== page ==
Sun | Sep 26, 2021

Editorial | Mr Sibblies in a knot

Published:Friday | June 11, 2021 | 12:14 AM

No one should have to explain to Dwight Sibblies, the North Clarendon member of parliament (MP), that there was always going to be the potential for conflicts of interest between his membership of Parliament’s Public Accounts Committee (PAC) and one of his day jobs – chief internal auditor at the University of Technology (UTech).

But neither, for that matter, should the university, which also boasts a faculty of law, need a lecture on such matters. Nor should the Holness administration, which has talked big about integrity in parliamentary oversight of government, be unsure and murky on this issue.

Yet all parties, to put it at its most charitable, have fumbled the ball. The situation demands that Mr Sibblies and UTech be fulsome and transparent about the arrangement that they have cobbled together with respect to the MP’s relationship with the university and when that arrangement was put in place.

Additionally, the parliamentary leadership, including Prime Minister Andrew Holness, must say what they intend to do about Mr Sibblies’ membership of the PAC and any of the committees on which he sits, which may have to review the operations of UTech, including matters in which he may have been involved. At the same time, there should be a full review to ensure that no other member of the House is in a similar situation.

Dwight Sibblies was among the government members of the PAC who, at a recent sitting of the committee, attempted to harry the auditor general, Pamela Monroe Ellis, about supposed accountability and quality lapses in her performance. Their action, however, was largely interpreted as a ruse to weaken the integrity of the office of the auditor general to take the sting out of her unearthing of cronyism and corruption in government operations.

Now, there are questions of how Mr Sibblies and his employers at UTech have managed his transition from lawyer with a private practice and university internal auditor to being an MP, with membership of several critical House committees.


Although Mr Sibblies is not a member of the university’s academic staff, it is not unreasonable to assume that he, too, is covered by the precept of academic freedom, which removes the constraint to involvement in partisan political activity from academics. Indeed, the legislation establishing UTech, a state-owned university, is silent on this matter. So, too, are the university’s charter and statutes.

Moreover, UTech’s Acting President Colin Gyles reported that in February of this year, the university received a legal opinion from the attorney general saying that there was nothing in the legislation barring him from becoming a parliamentarian. That legal opinion was more than four months after the general election in which Mr Sibblies became an MP for the governing Jamaica Labour Party (JLP). It would have been better if the advice had been sought and received when Mr Sibblies indicated he was throwing his hat in the ring.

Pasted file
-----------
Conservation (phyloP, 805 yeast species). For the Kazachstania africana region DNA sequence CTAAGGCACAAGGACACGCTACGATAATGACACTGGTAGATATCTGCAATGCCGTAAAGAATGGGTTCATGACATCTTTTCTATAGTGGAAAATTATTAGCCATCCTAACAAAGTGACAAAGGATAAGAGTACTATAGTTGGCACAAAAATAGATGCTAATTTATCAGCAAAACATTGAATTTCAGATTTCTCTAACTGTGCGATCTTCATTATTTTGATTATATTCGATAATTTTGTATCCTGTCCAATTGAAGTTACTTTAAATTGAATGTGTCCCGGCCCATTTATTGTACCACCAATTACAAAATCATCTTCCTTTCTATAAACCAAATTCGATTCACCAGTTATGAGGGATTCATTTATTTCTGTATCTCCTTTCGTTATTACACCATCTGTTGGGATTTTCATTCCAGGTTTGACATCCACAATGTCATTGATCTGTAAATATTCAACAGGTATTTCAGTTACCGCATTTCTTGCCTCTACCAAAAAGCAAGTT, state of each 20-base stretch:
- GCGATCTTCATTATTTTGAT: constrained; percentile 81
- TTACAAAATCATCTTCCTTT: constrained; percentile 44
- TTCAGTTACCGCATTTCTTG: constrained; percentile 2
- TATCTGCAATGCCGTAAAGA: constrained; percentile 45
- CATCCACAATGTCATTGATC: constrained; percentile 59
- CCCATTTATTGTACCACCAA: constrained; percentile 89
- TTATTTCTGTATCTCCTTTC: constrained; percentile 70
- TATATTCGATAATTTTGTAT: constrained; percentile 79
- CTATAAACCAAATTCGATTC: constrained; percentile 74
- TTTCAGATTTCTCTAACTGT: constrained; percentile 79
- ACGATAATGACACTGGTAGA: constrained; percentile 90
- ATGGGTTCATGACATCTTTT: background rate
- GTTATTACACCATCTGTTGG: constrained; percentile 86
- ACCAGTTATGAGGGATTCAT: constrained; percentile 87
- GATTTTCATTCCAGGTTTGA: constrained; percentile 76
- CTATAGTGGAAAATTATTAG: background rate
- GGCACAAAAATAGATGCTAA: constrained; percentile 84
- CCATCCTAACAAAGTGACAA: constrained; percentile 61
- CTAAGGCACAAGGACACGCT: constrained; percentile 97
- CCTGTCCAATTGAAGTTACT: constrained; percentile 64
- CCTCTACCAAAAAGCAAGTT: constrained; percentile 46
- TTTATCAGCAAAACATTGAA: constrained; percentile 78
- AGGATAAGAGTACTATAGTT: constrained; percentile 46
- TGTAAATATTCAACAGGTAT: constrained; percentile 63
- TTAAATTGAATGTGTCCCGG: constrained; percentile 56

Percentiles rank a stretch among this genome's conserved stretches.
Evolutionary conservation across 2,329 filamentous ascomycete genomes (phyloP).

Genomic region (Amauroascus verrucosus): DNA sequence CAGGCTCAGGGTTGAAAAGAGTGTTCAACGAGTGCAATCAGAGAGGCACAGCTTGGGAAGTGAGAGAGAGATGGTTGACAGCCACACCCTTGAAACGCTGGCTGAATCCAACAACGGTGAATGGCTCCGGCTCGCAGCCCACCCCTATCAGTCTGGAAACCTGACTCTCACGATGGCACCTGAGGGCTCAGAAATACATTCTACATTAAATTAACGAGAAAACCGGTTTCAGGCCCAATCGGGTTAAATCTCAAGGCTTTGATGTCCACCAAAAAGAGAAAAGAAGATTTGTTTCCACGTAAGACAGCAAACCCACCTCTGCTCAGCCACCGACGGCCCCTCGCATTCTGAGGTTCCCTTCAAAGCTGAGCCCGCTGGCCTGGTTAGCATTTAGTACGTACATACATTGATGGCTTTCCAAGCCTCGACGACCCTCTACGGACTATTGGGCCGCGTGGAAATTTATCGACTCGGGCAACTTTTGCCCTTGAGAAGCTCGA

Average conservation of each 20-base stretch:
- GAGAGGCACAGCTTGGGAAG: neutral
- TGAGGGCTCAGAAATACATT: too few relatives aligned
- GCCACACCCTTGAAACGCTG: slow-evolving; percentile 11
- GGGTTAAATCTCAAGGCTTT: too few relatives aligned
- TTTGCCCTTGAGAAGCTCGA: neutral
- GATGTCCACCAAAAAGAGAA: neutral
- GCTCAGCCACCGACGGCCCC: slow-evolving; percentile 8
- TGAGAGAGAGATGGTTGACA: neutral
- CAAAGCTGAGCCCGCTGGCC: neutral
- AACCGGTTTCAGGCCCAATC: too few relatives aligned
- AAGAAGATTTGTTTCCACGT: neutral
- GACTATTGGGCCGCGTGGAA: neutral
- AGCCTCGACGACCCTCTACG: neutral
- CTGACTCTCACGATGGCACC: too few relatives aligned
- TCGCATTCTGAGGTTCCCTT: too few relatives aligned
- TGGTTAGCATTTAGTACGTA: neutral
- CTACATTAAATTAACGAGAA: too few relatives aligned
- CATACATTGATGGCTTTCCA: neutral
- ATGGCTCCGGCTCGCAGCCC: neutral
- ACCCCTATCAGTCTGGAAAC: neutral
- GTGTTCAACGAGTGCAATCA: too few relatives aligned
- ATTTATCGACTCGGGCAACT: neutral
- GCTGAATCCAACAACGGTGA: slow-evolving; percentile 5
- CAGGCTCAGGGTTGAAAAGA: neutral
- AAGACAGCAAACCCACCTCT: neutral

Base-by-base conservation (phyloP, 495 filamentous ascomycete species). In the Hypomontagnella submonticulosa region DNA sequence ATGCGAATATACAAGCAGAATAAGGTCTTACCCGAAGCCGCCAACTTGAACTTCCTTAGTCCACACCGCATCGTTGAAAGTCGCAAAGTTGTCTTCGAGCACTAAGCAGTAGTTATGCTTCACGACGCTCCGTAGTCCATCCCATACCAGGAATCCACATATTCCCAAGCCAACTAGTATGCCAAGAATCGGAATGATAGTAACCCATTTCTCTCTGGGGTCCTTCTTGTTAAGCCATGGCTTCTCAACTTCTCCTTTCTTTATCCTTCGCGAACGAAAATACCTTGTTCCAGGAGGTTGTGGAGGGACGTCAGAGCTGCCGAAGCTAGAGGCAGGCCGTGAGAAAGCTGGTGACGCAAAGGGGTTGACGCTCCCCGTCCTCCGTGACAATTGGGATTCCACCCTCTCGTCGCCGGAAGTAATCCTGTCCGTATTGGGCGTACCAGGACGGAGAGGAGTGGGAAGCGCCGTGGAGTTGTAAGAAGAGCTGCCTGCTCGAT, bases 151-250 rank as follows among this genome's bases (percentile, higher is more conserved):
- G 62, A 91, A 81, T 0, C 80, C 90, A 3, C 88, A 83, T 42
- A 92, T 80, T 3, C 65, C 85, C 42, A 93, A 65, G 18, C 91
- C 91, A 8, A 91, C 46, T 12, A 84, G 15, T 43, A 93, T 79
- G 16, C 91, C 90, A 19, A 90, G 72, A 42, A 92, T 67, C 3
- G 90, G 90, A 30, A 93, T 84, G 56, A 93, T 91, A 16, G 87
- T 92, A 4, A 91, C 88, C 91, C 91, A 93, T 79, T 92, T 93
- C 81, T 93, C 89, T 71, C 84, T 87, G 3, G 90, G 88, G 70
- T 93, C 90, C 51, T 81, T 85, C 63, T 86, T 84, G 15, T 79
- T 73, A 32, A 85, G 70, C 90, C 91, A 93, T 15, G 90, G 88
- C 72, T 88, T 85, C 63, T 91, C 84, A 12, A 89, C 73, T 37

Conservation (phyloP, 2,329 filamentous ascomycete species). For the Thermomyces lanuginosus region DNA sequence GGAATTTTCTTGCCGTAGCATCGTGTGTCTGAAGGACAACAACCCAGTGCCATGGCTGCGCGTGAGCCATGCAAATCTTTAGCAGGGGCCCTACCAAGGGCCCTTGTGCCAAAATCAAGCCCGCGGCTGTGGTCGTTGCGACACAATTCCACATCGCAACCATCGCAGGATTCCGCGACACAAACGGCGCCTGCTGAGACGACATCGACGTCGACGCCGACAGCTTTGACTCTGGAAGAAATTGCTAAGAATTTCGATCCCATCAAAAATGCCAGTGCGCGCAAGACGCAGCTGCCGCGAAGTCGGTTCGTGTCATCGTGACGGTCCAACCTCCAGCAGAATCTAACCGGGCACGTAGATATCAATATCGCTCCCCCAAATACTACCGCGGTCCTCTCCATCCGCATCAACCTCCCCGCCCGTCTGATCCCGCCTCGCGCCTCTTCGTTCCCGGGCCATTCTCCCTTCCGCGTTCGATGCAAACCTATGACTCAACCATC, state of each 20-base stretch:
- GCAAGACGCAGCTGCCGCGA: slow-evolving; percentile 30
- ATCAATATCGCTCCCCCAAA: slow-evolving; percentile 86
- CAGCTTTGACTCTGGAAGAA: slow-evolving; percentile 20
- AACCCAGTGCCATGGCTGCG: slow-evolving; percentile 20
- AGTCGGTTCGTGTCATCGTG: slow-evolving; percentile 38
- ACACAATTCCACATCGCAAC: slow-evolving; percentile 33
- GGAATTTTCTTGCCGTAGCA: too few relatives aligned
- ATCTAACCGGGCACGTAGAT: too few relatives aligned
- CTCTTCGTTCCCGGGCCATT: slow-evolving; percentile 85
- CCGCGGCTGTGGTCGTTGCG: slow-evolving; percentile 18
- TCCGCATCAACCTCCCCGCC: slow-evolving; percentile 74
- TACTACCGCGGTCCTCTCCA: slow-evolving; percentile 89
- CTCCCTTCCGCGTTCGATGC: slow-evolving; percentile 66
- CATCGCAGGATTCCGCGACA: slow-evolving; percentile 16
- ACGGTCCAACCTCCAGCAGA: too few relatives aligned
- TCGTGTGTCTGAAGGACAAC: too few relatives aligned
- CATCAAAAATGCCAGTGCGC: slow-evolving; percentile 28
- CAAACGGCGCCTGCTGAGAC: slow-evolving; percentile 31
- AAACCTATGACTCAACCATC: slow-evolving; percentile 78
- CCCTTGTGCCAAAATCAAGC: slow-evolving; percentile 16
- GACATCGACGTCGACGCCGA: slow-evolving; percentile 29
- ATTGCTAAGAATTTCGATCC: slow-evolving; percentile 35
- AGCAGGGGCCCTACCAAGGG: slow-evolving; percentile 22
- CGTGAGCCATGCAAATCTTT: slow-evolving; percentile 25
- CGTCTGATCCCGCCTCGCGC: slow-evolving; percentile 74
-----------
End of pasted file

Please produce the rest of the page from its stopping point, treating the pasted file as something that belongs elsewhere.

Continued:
However, Mr Sibblies’ right to be an MP is not the entire story. Under Parliament’s Standing Orders, any financial accounts of government ministries, departments and agencies that are tabled in Parliament are automatically forwarded to the PAC for review. So, too, are all special audits and other reports done by the auditor general. Such reports are often also sent to the Public Administration and Appropriations Committee (PAAC), another committee on which Mr Sibblies sits.

The University of Technology, Jamaica Act requires that the university forward its annual reports and financial statements to the education minister yearly. These reports must, by law, be tabled in Parliament. Given Mr Sibblies’ elevation to the parliamentary committees, there would always be the possibility of the ethical perversity that he might sit in oversight of his other employer – a conflict that is not readily cured by a parliamentary exemption for Mr Sibblies the MP to conduct business with UTech, his employer. Indeed, it could happen that Mr Sibblies is called on to give account of his own stewardship with respect to his job at UTech to one of the parliamentary committees of which he is a member.


The question then, as a former prime minister once put it, would be in what skin would he reside? It tickles the imagination to contemplate Mr Sibblies, sitting among his fellow committee members, posing a question to himself, then moving to the witness’ chair to provide the answer.

Perhaps it will not come to that, if it is possible to clearly untangle what UTech’s acting president, Mr Gyles, means exactly by the following: “Upon receipt of the advice and in consultation with Mr Sibblies and all the relevant parties, it was mutually agreed that based on the University of Technology, Jamaica Act and the human resources policies of the university, secondment arrangements would be pursued, resulting in Mr Sibblies stepping away from the role of chief internal auditor. These internal arrangements are now in place based on approvals granted from the relevant authorities.”

Some pertinent questions include, to whom Mr Sibblies has been seconded, on what terms and for how long? Further, Mr Gyles should say when did it all happen and what it expected to be Mr Sibblies’ ongoing and future relationship with UTech. This whole matter has been messily handled. Are there similar ones in Parliament?